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(Code and Color Key)

Finite Verb or Verbal? The "To" Test (Ex # 2): from
Stories of Robin Hood Told to the Children, by Henrietta Elizabeth Marshall
Analysis Key


 
1. But it is all a trick (PN) {of the Sheriff's} to get hold of Robin Hood [#1]. |
 

2. He knew [DO Robin and his men would hear {about this shooting-match}, and

would come to try to win the prize [#2]. |
 

3. I'll do anything (DO) [Adj. to "anything" I can] to hide you [#3] {from the Bishop and his men}. |
 

4. The old woman had barely had time (DO) to get [#4] {into Robin's clothes} [Adv.

to "had had" before the Bishop arrived]. |
 

5. [DO of "whispered" "It's the King (PN),"] whispered one man [Adj. to "man"

who was near enough to hear [#5] [DO of "to hear" what was said (P)]]. |


Notes
1. Possessives generally function as adjectives. Thus the apostrophe in "of the Sheriff's" implies a noun, as in "of the Sheriff's *tricks*." I would probably not draw attention to that unless someone asked. The important point in this exercise is that students realize that "to get hold" is not a finite verb. Beyond that, we can note that this construction can be explained in two ways. "Robin Hood" can be considered the direct object of the infinitive "to get hold of" (which means "to capture"). Alternatively, "to get" can be considered the infinitive; "hold" as the direct object of "to get"; and "of Robin Hood" as a prepositional phrase that modifies "hold." Either way, the infinitive phrase as a whole functions as an adjective to "trick."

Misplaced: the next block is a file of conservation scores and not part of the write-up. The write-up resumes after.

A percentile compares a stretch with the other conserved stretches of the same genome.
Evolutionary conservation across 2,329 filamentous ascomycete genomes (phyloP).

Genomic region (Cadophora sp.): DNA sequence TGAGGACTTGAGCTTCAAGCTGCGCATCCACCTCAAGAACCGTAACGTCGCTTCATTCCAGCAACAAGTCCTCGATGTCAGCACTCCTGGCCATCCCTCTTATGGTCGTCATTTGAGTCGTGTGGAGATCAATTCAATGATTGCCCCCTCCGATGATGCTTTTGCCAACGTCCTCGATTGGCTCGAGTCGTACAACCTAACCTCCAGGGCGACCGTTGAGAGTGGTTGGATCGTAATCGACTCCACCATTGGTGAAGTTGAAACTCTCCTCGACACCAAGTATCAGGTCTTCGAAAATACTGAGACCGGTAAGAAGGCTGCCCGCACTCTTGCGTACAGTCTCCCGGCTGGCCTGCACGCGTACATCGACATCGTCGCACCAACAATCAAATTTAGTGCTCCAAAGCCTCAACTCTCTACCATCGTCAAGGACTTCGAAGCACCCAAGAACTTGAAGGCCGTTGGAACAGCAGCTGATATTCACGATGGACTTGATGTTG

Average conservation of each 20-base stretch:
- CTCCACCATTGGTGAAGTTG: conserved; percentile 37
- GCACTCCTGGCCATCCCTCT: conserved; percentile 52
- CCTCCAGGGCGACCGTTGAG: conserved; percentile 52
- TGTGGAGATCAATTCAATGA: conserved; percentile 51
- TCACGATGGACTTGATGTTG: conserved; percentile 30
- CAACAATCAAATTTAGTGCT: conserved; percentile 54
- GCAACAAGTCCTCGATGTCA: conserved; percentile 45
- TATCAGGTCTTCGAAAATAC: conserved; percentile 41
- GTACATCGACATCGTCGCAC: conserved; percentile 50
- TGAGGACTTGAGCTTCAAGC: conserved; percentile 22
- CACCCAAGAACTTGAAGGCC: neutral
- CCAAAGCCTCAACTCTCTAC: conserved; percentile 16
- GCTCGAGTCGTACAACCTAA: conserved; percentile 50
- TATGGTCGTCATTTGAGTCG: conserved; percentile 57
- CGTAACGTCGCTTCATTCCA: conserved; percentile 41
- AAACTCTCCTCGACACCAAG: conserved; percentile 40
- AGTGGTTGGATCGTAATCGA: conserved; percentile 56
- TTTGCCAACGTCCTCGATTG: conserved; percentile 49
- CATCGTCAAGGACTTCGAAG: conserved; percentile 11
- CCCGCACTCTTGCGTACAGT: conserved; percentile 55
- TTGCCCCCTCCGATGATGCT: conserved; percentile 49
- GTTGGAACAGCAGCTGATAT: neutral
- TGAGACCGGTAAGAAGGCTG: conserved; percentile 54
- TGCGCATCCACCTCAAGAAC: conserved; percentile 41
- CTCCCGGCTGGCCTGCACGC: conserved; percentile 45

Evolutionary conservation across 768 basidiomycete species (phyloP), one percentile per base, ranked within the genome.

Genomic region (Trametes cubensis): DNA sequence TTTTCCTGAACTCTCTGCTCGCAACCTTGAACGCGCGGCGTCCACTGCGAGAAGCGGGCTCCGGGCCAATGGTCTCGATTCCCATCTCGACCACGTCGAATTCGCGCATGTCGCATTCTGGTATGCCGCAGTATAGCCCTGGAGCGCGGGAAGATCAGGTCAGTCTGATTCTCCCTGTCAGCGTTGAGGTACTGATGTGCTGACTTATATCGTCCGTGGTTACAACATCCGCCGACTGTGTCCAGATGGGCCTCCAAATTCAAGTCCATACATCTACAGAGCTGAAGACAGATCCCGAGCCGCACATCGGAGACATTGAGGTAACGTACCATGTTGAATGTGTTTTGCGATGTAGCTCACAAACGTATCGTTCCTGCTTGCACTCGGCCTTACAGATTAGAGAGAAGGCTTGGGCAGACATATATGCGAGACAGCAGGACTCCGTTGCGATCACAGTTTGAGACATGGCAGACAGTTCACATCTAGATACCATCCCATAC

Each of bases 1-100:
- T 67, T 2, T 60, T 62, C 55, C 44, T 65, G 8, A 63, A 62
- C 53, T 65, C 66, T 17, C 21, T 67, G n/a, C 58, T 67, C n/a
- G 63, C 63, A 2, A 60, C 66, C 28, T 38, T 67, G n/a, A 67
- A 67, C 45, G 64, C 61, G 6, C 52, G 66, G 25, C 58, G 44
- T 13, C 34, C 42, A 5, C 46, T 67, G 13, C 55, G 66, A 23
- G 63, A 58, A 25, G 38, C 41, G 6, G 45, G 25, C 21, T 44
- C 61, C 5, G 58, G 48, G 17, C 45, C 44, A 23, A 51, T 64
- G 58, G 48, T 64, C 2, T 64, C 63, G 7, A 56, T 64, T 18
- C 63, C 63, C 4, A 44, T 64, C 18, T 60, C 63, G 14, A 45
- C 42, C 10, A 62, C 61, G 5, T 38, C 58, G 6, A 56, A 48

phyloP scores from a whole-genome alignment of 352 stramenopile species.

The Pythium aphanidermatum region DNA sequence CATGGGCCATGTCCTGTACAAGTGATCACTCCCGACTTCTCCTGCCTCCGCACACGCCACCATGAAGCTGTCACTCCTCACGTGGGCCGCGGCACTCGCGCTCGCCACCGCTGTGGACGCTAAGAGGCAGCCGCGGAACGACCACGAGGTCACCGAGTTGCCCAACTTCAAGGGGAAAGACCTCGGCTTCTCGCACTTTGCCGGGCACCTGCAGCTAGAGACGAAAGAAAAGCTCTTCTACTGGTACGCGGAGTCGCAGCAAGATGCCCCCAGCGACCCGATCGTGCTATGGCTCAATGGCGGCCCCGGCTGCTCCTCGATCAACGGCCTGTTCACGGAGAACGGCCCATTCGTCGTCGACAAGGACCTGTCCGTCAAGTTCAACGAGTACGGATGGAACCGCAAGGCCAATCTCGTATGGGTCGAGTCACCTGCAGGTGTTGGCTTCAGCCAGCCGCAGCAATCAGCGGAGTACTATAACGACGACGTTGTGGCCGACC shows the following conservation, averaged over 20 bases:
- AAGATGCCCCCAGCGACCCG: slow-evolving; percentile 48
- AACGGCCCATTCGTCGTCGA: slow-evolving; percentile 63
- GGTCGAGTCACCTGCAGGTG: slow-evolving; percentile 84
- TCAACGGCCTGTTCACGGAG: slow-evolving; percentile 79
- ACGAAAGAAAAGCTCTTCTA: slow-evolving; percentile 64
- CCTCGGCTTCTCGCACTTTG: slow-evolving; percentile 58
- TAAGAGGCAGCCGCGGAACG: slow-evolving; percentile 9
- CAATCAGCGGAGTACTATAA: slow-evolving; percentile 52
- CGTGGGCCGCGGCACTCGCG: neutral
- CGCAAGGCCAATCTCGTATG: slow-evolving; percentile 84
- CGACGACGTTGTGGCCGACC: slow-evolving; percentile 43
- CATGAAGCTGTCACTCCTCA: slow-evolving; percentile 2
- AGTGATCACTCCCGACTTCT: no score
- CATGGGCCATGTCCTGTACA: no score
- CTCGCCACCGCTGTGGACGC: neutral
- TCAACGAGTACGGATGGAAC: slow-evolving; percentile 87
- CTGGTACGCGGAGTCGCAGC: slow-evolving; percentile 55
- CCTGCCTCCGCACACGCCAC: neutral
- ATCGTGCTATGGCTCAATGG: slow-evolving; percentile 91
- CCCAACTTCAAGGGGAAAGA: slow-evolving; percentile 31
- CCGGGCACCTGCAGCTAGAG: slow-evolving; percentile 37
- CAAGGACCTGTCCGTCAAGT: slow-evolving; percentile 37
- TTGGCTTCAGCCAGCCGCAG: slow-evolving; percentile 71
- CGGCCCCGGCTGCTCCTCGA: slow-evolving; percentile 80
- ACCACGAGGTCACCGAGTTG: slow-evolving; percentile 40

2. "Prize" is the direct object of the infinitive "to win"; that infinitive functions as the direct object of the infinitive "to try"; "to try" functions as an adverb to "would come."
3. "You" is the direct object of the infinitive "to hide"; the infinitive functions as an adverb to "will do." [Because they look at just the words and do not pay attention to the meaning of those words in the sentence, some students will almost certainly mark "can to hide" as a finite verb.]
4. The infinitive "to get" functions as an adjective to "time."
5. The infinitive "to hear" functions as an adverb to "enough." The complexity of the clauses in this sentence will confuse some students, but the important thing at this point is that they identify "to hear" as a verbal and recognize the four finite verb phrases and their subjects.